The watershed project, she said, really has its roots in a conversation between artists and the academy’s environmental scientists.
In a meeting, Lin Perez, director of the Delaware River Watershed initiative for the Academy’s Patrick Center, mentioned that the academy building exists within a micro shed of the larger watershed, McDougall recalled.
“It was a kind of epiphany for the artists to realize that right in the neighborhood where we are situated, you can see that … the water flows to the Schuylkill from here and there is buried, underground, this creek called Minnow Run,” said McDougall. “And so they decided, based on their own revelation, to try to translate that into a public experience. How do you experience the watershed in your daily life and right in your neighborhood?”
The “art adventure walk” (formally titled How to Get to the River) was born. It is a 1.5-mile trek down Cherry Street to the river, beginning at the funnel/cistern/sousaphone bells tower (dubbed Attunement, and conceived by theater designer David Gordon and fabricated by sculptor Jordan Griska).
The trek wends its way to the Schuylkill and concludes with Inside the Watershed, a riverside arbor created by New Paradise but powered by a sound installation created by artists Liz Phillips and Annea Lockwood, who also created the sound installation currently in the academy’s Dietrich Gallery.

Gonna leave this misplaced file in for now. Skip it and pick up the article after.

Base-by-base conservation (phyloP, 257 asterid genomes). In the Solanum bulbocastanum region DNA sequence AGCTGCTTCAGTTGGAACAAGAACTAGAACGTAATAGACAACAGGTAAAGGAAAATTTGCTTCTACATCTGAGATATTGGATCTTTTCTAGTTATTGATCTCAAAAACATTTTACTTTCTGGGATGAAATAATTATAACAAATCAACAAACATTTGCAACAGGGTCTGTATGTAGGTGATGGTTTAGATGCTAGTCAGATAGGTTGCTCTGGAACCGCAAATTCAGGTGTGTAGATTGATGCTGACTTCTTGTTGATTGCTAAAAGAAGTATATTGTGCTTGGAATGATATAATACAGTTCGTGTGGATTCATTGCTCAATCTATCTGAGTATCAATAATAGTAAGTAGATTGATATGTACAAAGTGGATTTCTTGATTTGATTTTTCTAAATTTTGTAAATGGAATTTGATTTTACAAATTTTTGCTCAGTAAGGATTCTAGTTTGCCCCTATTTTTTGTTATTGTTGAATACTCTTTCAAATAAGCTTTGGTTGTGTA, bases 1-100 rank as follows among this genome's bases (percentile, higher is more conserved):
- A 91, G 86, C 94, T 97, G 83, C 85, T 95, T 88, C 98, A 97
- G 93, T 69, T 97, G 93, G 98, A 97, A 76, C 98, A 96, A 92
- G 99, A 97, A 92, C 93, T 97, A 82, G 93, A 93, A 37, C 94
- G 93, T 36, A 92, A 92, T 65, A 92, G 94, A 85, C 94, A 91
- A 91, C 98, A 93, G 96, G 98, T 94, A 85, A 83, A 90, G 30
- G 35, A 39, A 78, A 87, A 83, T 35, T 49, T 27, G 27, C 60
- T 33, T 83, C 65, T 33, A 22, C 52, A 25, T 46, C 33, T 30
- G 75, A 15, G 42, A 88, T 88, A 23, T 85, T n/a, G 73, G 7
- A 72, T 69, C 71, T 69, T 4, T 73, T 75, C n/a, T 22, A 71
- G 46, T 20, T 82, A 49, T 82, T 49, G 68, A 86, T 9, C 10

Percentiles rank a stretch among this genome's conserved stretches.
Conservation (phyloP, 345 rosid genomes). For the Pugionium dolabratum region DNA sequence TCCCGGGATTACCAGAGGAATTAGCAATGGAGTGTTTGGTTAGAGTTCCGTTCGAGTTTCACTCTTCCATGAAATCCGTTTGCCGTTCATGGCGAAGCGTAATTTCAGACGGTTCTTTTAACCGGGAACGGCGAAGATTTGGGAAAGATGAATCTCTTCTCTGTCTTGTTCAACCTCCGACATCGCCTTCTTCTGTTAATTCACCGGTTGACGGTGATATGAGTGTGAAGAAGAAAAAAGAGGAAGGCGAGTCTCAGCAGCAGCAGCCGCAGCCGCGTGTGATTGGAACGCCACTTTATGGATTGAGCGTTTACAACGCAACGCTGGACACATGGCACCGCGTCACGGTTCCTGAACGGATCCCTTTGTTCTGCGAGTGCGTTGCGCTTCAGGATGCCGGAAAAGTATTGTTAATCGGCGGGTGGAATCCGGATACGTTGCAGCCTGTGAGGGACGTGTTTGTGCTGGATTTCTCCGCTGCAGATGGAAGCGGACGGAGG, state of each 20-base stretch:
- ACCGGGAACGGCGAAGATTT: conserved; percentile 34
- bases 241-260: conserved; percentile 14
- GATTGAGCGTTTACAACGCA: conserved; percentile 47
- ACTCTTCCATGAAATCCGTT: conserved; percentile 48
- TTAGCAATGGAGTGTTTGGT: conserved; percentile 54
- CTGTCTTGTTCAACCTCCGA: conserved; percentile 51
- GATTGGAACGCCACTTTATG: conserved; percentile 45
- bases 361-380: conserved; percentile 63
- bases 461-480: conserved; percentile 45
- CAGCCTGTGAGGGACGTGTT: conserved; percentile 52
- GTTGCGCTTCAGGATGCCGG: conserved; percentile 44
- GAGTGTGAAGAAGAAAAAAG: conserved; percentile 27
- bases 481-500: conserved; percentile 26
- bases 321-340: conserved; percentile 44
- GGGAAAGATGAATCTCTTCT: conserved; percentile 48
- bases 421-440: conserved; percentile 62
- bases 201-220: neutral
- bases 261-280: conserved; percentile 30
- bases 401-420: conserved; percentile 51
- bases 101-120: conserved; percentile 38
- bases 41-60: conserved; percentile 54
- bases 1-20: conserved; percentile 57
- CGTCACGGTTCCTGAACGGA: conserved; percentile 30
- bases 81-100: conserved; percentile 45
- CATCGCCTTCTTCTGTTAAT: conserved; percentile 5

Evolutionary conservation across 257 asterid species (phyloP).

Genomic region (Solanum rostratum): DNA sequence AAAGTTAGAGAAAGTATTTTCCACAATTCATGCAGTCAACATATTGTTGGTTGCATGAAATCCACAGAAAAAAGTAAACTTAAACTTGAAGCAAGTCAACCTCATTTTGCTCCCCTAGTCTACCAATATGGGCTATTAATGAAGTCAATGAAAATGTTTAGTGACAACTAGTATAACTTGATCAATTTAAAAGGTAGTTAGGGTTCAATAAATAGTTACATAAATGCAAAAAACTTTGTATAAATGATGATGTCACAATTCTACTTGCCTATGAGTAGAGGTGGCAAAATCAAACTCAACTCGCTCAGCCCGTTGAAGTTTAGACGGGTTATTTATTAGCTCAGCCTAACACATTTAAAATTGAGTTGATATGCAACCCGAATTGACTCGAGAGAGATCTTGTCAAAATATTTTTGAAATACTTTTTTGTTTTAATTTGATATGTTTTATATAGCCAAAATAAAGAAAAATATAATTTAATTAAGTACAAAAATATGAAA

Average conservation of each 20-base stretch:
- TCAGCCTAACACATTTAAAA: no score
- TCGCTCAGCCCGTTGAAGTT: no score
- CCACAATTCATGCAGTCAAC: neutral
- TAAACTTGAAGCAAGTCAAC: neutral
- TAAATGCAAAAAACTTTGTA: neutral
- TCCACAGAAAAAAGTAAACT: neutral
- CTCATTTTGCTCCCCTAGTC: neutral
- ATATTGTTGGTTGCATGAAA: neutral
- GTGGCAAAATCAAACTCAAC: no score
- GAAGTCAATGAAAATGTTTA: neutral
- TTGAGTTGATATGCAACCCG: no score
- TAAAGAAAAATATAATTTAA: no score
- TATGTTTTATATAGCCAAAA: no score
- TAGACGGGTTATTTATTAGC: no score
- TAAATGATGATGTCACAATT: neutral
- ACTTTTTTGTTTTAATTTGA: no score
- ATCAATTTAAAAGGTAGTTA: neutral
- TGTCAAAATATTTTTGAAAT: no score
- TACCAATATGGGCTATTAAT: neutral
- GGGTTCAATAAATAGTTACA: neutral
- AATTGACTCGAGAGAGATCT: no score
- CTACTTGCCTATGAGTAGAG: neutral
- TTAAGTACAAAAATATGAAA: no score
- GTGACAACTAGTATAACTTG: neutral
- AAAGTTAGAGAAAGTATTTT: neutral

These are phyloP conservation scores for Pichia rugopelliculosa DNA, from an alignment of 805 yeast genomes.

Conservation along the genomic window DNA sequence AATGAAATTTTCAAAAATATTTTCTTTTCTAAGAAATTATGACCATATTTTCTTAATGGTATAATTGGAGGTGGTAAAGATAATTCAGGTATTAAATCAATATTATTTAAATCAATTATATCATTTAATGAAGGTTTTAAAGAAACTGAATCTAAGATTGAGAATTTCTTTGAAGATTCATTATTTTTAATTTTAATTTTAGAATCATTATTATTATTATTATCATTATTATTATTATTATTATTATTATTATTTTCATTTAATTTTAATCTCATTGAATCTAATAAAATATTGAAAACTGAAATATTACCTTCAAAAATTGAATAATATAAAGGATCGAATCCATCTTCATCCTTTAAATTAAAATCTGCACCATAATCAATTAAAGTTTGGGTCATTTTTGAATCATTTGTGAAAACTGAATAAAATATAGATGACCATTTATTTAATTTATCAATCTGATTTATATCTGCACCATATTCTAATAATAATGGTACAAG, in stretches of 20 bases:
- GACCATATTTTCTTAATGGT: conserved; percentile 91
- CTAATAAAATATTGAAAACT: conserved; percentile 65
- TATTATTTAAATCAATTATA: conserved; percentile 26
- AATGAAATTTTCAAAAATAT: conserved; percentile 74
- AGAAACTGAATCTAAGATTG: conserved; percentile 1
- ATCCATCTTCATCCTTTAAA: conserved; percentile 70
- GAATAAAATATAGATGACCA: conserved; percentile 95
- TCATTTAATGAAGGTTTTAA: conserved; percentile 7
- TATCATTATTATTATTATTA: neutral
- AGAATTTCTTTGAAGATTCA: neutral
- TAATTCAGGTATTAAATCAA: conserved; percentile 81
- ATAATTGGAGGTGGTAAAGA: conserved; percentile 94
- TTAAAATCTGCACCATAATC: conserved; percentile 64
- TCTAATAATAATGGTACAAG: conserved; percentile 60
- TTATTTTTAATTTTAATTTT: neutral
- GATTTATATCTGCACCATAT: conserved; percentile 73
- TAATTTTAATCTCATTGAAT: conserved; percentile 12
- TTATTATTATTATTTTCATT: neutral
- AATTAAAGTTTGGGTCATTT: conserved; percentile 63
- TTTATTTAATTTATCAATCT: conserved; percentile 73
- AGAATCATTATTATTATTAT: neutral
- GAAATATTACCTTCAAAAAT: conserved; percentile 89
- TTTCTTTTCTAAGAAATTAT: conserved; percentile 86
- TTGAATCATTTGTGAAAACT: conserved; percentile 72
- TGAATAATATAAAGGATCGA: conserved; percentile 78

Whit MacLaughlin, the moving force behind New Paradise, said that New Paradise has been involved developing most of “Watershed Moment” with the aim “to really get the building and the public talking about important issues that can be expressed both as science and as art.”
Why the extensive use of sound installations?
“Really the sounds are the voice of the watershed,” he said. But how to express that for the museum proved elusive — until Perez mentioned that Cherry Street itself was “a micro shed.”
“We ran out of the building and went behind and began investigating Cherry Street from 19th Street, past 20th, and then down to the river,” MacLaughlin said. He recalls thinking “oh my gosh, this is both an urban watershed and a sculpture.”
“So we began looking at it as both a scientific presence or a geophysical presence and a kind of artwork,” he said. “Sound kind of crept up on us as a way to think about this. … We are hoping to deliver a full-bodied experience of the watershed, and sound — it just showed up on our doorstep as one of the principal means that we can do that. But there’s a lot of visual components.”
It is this kind of thinking that McDougall has brought into the world of the academy, with its dioramas and collections of insects and skeletons.
Yes dinosaurs will remain, Cooper said. They represent a big part of the academy’s appeal.
But there is definitely a new approach to thinking about what the academy can be and what it is, he said.
“Scientists in the Patrick Center might think of watersheds in many different layered ways,” said McDougall. “But the artists are finding a way to communicate that and to share that and to bring people into a playful, lyrical experience of that.”
“Artists have so many different gifts that they can bring to the questions that science is based in and have complementary methods,” she said. “My interest is the way the methods of the sciences can dovetail with the methods of the arts and humanities and even history of science to enrich our experience of the world around us.”